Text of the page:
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Fire fighter suffers sudden cardiac death during physical fitness training - North Carolina.
Cincinnati, OH: U.S. Department of Health and Human Services, Public Health Service, Centers for Disease Control and Prevention, National Institute for Occupational Safety and Health, FACE F2007-10, 2007 Sep; :1-11
On December 1, 2006, a 44-year-old male career Fire Fighter (FF) was participating in physical fitness training in preparation for the Fire Department's annual physical fitness examination and the job-related physical agility test (JRPAT). After running (sprinting) for about 15 minutes he collapsed. A passerby alerted the fire fighters in the fire station. Crew members found the FF unresponsive, not breathing, and without a pulse (1748 hours). Dispatch was notified, cardiopulmonary resuscitation (CPR) and advanced life support were begun, and the FF was transported to the hospital's Emergency Department. Inside the Emergency Department, advanced life support treatment continued with no improvement in the FF's condition. The attending physician pronounced the FF dead at 1819 hours and resuscitation efforts were discontinued. The death certificate and autopsy (completed by the Medical Examiner) listed "hypertrophic obstructive cardiomyopathy" as the cause of death. NIOSH investigators offer the following recommendations to address general safety and health issues. However, it is unclear if any of these recommendations could have prevented the FF's sudden death. 1. Perform periodic medical evaluations consistent with National Fire Protection Association (NFPA) 1582, Standard on Comprehensive Occupational Medical Program for Fire Departments. The Fire Department and Union should negotiate the content and frequency of the evaluations to be consistent with NFPA 1582. 2. Fire fighters should be medically cleared prior to participating in the Fire Department's physical fitness examination and the job-related physical agility test, specifically, by taking the aerobic capacity (treadmill) test. 3. Provide fire fighters with medical evaluations and clearance to wear self-contained breathing apparatus (SCBAs).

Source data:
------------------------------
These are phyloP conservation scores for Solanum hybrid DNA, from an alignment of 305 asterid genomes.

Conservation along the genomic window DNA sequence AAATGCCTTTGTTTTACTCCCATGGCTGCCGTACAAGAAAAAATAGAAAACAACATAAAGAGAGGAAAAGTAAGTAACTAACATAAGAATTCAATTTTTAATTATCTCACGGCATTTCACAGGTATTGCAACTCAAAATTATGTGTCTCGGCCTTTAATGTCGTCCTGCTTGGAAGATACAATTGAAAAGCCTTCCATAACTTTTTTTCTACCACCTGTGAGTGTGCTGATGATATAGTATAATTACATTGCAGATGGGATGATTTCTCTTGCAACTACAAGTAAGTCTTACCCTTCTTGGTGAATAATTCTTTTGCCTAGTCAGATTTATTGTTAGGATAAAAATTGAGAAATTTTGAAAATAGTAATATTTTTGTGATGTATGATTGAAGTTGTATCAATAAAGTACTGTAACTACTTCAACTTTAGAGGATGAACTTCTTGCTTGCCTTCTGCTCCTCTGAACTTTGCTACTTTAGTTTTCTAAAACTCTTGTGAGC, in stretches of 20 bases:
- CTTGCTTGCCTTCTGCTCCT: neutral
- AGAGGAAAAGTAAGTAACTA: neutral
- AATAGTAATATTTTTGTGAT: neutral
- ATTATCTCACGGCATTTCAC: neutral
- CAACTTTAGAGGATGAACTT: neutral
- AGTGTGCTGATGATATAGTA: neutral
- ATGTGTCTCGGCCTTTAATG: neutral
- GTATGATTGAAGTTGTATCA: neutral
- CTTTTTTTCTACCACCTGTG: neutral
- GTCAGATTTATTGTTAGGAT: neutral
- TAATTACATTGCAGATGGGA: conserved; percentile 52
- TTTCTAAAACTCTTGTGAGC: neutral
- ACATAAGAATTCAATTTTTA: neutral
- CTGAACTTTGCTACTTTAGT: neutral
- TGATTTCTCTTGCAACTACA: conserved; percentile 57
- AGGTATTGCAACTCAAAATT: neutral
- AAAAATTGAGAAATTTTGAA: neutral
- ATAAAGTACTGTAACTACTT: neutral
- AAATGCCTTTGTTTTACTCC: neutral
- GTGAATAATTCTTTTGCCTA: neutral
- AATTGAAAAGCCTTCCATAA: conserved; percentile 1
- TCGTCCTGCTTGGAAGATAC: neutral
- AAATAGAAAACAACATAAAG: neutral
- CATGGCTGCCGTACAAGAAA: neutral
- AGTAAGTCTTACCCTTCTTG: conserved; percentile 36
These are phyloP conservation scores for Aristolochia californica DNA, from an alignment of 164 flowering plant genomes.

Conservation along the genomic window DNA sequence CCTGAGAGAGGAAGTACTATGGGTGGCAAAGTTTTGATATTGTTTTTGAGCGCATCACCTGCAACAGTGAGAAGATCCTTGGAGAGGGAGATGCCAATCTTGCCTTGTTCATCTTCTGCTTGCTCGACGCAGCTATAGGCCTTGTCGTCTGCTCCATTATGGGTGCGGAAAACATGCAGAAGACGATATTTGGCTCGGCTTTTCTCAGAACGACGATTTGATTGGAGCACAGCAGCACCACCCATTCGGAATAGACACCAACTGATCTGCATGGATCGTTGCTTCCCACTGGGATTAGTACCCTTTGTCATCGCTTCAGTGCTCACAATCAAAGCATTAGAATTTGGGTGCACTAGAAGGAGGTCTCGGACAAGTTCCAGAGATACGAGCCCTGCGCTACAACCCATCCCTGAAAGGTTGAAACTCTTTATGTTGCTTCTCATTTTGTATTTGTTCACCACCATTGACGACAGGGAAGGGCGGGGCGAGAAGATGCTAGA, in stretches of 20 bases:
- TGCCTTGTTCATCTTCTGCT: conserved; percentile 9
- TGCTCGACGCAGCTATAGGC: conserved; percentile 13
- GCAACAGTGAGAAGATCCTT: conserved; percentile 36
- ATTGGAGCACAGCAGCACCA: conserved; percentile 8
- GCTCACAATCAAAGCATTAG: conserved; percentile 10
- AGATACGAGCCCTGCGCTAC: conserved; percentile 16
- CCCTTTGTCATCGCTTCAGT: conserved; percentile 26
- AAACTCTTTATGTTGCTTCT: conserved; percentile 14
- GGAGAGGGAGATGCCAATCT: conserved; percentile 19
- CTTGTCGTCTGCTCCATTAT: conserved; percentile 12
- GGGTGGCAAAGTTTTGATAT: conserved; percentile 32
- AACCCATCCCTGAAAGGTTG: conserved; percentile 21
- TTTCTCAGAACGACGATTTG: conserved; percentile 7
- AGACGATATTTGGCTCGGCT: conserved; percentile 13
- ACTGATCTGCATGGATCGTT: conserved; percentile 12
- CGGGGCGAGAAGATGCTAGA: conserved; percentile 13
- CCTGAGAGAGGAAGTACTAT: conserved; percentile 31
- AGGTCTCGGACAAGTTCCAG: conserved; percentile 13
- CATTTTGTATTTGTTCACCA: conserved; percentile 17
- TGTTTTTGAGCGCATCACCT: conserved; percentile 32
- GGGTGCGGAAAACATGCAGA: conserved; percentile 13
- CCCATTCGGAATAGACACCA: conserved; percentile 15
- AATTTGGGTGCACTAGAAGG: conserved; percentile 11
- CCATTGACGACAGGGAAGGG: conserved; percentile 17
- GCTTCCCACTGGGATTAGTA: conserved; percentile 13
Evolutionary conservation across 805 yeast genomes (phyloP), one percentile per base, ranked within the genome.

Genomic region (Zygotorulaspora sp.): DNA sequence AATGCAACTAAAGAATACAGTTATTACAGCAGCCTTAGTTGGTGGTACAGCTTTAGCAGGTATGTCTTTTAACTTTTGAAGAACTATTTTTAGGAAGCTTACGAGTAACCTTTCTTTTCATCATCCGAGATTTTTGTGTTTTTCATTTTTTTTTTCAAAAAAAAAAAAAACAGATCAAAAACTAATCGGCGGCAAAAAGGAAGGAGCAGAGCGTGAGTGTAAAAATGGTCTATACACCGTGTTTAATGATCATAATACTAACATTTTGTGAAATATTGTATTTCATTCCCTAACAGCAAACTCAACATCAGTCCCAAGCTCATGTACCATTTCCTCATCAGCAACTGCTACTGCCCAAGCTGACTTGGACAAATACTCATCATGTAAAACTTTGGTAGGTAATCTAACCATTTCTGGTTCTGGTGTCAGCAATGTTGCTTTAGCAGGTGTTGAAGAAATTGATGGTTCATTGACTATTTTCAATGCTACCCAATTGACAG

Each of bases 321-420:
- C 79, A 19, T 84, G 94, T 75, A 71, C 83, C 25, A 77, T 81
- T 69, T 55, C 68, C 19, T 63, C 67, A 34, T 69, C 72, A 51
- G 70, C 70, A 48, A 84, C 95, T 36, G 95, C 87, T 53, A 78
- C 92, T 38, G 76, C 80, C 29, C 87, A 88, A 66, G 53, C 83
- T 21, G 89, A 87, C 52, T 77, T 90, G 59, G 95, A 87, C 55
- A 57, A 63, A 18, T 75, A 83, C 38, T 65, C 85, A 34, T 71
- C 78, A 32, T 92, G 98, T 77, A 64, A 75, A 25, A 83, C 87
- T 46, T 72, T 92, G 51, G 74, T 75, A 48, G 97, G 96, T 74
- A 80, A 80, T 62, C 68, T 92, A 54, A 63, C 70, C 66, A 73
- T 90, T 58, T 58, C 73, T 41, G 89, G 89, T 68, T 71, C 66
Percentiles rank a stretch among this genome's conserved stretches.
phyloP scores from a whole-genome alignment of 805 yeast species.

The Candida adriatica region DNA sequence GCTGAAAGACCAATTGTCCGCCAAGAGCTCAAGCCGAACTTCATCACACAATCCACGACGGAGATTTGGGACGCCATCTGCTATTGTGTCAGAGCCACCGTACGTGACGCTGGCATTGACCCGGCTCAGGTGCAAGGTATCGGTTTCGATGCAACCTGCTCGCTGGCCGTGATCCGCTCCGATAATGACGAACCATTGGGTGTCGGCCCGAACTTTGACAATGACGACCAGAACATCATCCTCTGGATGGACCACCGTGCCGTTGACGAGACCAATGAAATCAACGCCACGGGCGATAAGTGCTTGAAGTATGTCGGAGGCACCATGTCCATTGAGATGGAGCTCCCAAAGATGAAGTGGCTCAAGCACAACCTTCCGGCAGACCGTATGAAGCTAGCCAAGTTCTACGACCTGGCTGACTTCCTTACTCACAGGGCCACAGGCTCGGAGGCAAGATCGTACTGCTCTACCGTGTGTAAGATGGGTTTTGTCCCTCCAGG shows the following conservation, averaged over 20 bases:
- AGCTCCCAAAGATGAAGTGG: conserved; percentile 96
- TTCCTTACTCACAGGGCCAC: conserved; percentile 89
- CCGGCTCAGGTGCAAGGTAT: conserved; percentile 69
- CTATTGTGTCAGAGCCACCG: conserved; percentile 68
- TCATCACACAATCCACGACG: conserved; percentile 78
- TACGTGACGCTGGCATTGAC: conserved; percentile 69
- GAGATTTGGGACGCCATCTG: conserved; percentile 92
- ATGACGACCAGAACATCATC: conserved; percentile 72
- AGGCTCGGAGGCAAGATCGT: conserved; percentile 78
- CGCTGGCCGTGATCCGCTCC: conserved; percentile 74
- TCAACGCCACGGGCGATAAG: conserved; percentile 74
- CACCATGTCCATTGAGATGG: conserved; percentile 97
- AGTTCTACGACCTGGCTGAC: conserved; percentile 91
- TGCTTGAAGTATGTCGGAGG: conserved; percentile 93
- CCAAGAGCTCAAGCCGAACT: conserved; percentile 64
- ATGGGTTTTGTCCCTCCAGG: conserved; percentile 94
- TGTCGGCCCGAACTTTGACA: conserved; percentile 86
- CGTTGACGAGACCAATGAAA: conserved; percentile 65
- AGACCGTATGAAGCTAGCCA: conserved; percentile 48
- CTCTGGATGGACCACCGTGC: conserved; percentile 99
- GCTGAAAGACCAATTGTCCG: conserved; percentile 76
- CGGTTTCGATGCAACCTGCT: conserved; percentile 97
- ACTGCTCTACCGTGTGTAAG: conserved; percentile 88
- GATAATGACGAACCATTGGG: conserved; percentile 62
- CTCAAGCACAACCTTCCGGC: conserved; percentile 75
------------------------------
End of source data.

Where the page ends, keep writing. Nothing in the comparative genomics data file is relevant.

Region-4; Fire-fighters; Emergency-responders; Cardiovascular-disease; Cardiovascular-system-disease; Cardiovascular-system-disorders; Cardiac-function; Cardiovascular-function; Medical-examinations; Medical-screening; Physical-stress; Physical-fitness; Cardiovascular-system; Medical-monitoring
Field Studies; Fatality Assessment and Control Evaluation
NTIS Accession No.
National Institute for Occupational Safety and Health
Page last reviewed: September 2, 2020
Content source: National Institute for Occupational Safety and Health Education and Information Division